By BERNARD SEE
“Why did the Penang government tell the people of Penang that Unesco does not allow birdhouses in George Town and that the letter was a warning? Unesco has now confirmed that this is not true. “The state government is now saying something else and that the birdhouses are having a negative impact on the inner city’s outstanding universal value (OUV) which gave rise to the listing,” she said when contacted yesterday.
Loh said ASNI had a three-hour meeting with a Unesco representative in Jakarta on April 15 and “we have been recommended to promote a dialogue to reach a mutually beneficial conclusion that will satisfy all stakeholders”.
On a claim by state Local Government Committee chairman Chow Kon Yeow that people were moving out of George Town because of the birdhouses, she said the real reason was because of the sharp increase in rent after the repeal of the Rent Control Act in 2000 and not swiftlet farming. “He also said that swiftlet farming had caused the building facade and streetscape to change but he must remember that there are many birdhouses which have been beautifully renovated to preserve its heritage.
“We have offered many times to work with the state government to help renovate the buildings so that they are in line with heritage guidelines. “Moreover, birdhouses are not considered Class 1 buildings, in which the facade and interior of the buildings have to be preserved, and we only need to ensure that the facade is maintained,” she added.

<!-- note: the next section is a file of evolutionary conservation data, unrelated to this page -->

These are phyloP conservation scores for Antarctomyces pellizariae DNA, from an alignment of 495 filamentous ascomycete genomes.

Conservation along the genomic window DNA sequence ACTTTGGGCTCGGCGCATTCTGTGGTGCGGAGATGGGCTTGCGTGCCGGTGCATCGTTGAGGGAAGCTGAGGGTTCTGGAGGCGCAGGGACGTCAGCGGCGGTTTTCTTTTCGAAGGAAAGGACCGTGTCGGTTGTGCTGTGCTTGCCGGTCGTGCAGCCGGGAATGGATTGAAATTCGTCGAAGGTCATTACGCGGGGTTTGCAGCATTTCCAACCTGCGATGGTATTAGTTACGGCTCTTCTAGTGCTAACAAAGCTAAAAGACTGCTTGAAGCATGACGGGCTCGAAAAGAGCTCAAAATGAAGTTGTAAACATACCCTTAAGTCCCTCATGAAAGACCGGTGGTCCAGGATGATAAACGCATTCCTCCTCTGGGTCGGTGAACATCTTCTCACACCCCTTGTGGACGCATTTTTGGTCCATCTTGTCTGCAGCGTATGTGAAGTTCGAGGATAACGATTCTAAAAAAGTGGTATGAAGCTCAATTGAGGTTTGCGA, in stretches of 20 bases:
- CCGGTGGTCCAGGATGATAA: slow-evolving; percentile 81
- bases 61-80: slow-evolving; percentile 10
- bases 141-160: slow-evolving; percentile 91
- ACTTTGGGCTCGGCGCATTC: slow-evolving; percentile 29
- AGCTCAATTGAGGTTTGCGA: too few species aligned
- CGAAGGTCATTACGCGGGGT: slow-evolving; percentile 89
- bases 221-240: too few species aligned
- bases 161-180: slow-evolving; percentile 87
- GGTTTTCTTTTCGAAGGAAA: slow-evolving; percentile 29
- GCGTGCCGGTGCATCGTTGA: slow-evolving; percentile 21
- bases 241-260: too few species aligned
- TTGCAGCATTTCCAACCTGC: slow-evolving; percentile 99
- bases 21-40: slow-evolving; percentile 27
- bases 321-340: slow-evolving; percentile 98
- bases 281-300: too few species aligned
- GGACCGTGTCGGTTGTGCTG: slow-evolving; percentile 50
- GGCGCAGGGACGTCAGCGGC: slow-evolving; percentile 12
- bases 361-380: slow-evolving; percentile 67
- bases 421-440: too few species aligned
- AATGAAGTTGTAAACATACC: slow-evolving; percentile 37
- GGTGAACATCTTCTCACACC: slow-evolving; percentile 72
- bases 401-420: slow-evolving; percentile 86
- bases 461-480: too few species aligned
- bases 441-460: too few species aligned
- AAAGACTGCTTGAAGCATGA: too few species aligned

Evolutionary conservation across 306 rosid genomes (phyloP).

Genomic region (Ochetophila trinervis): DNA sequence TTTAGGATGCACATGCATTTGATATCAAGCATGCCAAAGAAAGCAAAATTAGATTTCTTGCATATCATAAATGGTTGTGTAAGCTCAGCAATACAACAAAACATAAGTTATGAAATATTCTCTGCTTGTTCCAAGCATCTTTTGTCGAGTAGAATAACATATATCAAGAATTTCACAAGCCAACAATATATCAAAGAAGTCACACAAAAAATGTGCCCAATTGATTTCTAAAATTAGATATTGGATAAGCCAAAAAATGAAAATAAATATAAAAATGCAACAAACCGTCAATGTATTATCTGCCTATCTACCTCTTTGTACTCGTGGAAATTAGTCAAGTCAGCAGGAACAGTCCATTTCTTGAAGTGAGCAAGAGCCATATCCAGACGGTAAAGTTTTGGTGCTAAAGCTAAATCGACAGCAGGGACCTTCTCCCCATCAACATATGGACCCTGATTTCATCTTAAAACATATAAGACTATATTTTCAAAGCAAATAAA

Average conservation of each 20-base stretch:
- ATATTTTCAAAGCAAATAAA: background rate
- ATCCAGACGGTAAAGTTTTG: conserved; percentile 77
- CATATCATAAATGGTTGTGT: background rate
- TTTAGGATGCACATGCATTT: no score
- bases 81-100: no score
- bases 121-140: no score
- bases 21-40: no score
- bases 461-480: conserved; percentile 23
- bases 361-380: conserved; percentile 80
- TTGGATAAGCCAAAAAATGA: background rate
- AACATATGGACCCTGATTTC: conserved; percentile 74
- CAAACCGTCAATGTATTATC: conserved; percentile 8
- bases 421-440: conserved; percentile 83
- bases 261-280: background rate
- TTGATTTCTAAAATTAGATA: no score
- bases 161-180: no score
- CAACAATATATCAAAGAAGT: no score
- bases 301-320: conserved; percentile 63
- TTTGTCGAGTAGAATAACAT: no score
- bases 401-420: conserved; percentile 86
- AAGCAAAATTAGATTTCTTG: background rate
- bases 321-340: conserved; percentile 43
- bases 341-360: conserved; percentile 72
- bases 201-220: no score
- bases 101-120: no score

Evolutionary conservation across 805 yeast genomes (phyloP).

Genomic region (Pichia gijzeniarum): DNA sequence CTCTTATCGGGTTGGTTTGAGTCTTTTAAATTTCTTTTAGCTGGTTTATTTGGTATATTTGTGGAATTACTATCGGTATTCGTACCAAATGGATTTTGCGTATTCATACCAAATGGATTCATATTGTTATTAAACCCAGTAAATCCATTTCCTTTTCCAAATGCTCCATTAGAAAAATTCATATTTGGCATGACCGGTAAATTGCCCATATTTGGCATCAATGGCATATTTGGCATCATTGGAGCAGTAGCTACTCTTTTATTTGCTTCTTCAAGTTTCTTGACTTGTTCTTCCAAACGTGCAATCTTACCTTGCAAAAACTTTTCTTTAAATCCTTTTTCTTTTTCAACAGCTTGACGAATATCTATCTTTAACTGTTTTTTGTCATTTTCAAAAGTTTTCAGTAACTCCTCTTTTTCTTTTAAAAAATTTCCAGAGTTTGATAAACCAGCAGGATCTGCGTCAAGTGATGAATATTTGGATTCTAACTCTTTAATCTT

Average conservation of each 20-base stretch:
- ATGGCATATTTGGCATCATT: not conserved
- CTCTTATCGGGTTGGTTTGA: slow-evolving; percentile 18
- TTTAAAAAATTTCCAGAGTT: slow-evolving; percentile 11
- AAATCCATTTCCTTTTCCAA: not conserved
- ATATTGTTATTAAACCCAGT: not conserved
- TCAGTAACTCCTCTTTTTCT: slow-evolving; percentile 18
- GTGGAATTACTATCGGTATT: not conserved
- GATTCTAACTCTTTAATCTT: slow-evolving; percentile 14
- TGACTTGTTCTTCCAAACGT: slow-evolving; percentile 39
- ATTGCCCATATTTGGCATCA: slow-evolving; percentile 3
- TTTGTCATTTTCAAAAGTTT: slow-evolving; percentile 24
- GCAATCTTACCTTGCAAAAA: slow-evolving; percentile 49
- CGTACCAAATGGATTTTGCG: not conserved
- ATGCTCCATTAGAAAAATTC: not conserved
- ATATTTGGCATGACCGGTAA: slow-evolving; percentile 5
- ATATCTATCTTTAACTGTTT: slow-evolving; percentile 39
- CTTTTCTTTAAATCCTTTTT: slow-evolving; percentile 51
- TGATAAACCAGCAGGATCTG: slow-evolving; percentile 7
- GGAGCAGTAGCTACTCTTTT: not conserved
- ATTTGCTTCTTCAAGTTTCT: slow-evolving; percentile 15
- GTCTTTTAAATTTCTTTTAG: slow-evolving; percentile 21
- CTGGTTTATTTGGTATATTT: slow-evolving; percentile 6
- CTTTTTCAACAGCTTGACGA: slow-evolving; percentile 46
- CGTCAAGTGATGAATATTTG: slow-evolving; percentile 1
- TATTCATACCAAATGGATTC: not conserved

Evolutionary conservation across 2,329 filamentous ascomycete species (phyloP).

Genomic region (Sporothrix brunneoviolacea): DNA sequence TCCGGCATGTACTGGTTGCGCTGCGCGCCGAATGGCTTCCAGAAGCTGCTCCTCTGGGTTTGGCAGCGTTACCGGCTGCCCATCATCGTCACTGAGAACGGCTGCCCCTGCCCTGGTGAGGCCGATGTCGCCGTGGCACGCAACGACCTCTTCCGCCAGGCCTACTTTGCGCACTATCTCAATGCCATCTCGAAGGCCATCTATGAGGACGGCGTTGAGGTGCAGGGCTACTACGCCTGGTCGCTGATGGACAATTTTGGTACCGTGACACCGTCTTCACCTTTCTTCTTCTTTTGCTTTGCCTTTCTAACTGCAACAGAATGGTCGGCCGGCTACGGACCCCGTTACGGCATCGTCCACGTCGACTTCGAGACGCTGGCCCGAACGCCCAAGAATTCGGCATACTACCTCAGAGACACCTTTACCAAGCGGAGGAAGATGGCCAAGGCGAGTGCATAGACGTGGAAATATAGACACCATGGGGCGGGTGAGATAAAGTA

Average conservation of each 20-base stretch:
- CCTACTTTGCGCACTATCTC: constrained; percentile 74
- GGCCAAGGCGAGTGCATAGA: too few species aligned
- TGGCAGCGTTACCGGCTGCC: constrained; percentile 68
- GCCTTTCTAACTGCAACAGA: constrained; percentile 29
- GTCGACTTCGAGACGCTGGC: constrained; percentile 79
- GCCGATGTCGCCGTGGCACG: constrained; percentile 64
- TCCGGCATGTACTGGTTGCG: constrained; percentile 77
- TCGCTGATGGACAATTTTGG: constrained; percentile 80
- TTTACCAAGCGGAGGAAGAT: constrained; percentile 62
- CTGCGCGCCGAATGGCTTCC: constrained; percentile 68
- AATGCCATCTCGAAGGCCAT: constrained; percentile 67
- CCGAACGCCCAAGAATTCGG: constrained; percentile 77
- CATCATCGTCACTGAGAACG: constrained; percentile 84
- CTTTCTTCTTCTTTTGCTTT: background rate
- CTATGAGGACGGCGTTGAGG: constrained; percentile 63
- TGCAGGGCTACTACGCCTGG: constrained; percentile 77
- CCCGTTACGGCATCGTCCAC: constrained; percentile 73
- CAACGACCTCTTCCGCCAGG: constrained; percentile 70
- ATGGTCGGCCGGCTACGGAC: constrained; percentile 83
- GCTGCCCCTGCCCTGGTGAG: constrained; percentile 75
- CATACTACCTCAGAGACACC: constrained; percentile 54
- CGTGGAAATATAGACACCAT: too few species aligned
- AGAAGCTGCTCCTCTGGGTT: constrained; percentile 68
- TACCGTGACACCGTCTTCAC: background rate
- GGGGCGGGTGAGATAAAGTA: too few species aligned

Loh said Chow also alleged that noise from recordings to attract the birds were disturbing the neighbours but this was not an issue as the playing of such recordings had already been banned. Loh said under the George Town Unesco World Heritage Site Special Area Plan (SAP), existing trades and businesses which have been listed as non-permissible activities will not be asked to move out of the heritage zone as it will affect the livelihood of people in the area.
“What about the existing birdhouses in George Town and the livelihood of its owners? ASNI had offered to work together with the state government for a ‘win win’ solution but they are not interested. “They do not care that the livelihood of our members would be severely affected. “Why are the birdhouse owners treated differently? Why the double standards?” she asked.
Loh said the phenomenon of swiftlets living within a heritage enclave is unique to George Town and Malacca and the birdhouses should be seen as ‘Living Heritage’, an aspect which contributed to its OUV.
By closing and eliminating all traces of the birdhouses, she added, the Penang government was tampering with the authenticity of the inner city’s heritage and rewriting its history.